VJ day 75 years on

15th August 2020
Whilst VE Day (Victory in Europe) marked the end of the war in Europe in May 1945, many
thousands of Armed Forces personnel were still engaged in bitter fighting in the Far East.
Victory over Japan would come at a heavy price, and Victory over Japan Day (VJ Day) marks
the day Japan surrendered on 15 August 1945, which in effect ended the Second World War.
The plan to ring in all the towers in Rutland on VJ Day wasn’t possible with the current Covid 19 restrictions in place. However, a few towers did ring to mark 75 years of the ending of WW2, whilst observing social distancing measures and wearing face masks/coverings.


Caldecott Mary Davidson, Judy Lea, John Nicolls, Brian Newman
Plain Hunt with decaying rounds into the 11:00 silence.


Gt Casterton Ann Archer, Don McGarrigle, Jon Peacock
Call changes for about 20 minutes followed by tolling in rounds 25 times (making a total of 75 tolls).


Hambleton A single bell was chimed 75 times. The declaration was read and a group of socially distanced hand bell ringers from Ketton and Hambleton performed 4 methods and a selection of forces related music / songs.


Ketton David Rippin chimed 75 times on bell No 4 to mark 75 years since the end of the war. The Rev Olwen Woolcock said a prayer and read out the declaration from Bruno Peek, which was followed with the chiming.


Tinwell Simon Forster chimed a single bell 75 times, a bugle played last post and reveille either side of the silence, and the declaration was read through a megaphone.
Uppingham Sue Webster, Ted Phillips, Thomas Saunders, Brian Newman
Ringing of rounds after a wreath laying ceremony.


Whissendine Janet Underwood, Peter Furness, Dave Brown, John and Julia Brookes.
Half muffled ringing for 25 minutes. before a small wreath laying ceremony.
Prayers were led by Rev Deborah Marsh.


St Peter & St Paul, Uppingham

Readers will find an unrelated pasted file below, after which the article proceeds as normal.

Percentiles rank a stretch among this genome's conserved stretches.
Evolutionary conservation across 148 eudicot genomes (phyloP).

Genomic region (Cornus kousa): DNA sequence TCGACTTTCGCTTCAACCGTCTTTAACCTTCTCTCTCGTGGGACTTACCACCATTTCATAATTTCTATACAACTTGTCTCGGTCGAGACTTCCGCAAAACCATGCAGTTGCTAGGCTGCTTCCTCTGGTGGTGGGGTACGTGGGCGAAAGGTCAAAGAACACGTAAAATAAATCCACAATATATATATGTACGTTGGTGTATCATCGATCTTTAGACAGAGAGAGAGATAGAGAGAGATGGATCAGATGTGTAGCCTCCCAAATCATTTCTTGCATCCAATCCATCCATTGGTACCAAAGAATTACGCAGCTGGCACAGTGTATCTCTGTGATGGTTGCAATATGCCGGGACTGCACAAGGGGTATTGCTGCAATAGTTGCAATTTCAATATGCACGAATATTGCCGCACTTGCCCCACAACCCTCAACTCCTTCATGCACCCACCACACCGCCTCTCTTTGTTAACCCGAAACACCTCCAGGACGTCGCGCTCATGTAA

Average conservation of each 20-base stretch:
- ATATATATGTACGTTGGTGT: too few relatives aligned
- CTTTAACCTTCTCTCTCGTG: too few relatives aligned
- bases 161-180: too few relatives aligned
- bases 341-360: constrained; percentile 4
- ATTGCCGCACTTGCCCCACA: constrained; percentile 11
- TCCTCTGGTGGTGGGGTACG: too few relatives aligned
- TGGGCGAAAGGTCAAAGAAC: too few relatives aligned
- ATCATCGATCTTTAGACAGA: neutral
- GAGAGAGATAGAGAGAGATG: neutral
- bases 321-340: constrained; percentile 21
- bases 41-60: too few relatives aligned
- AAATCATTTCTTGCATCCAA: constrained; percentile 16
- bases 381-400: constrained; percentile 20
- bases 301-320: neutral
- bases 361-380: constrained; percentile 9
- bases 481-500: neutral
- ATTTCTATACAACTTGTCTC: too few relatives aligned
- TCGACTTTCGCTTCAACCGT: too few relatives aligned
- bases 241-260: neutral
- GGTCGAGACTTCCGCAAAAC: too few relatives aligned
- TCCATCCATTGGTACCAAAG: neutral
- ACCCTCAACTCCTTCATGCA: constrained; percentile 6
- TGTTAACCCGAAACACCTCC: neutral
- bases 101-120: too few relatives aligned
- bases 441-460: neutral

All Saints, Oakham
Short ceremonies were held in Whissendine, Oakham &
Uppingham. Wreaths were laid at the war memorials in each location by Dr Sarah Furness, Lord Lieutenant of Rutland, and Richard Cole, High Sheriff of Rutland.

Covid-19 silences belltowers!

Sadly, as a result of central government advice, all bell ringing in Rutland has ceased until the danger of transmission of the Covid-19 virus has passed. (Ringing chambers are not large enough for everyone to stand more than 2 metres apart, and viruses may well survive on bellropes). The CCCBR has produced a short video explaining why:

Normal service will resume as soon as it’s allowed. Probably with a bit of additional ringing just to celebrate.

Remembrance Day Ringing

On Remembrance Sunday church bells rang out all over Rutland, many of them half-muffled, to remember those who died or were injured in armed conflicts. Most services were in the morning, with silence at 11.00; the main County service was in Oakham at 2.30 pm, attended by the Lord-Lieutenant of the County, the High Sheriff, Sir Alan Duncan and many other civic dignitaries, together with an impressive display of military personnel.

Even more bells would have been rung if only Rutland had more bell ringers! Please follow this link if you think you might be interested in learning.

‘Movement for good’ opportunity

Ecclesiastical insurance is donating £1000 to 120 charities in the lead up to Christmas. If you would like to nominate the Peterborough Guild of Church Bell Ringers, please go to https://www.ecclesiastical.com/movement-for-good/12-days/ and enter Charity No. 258271. That should bring up the charity on screen as “The Peterborough Diocesan Guild of Church Bell Ringers”.

The more nominations we have, the greater the chance of being supported!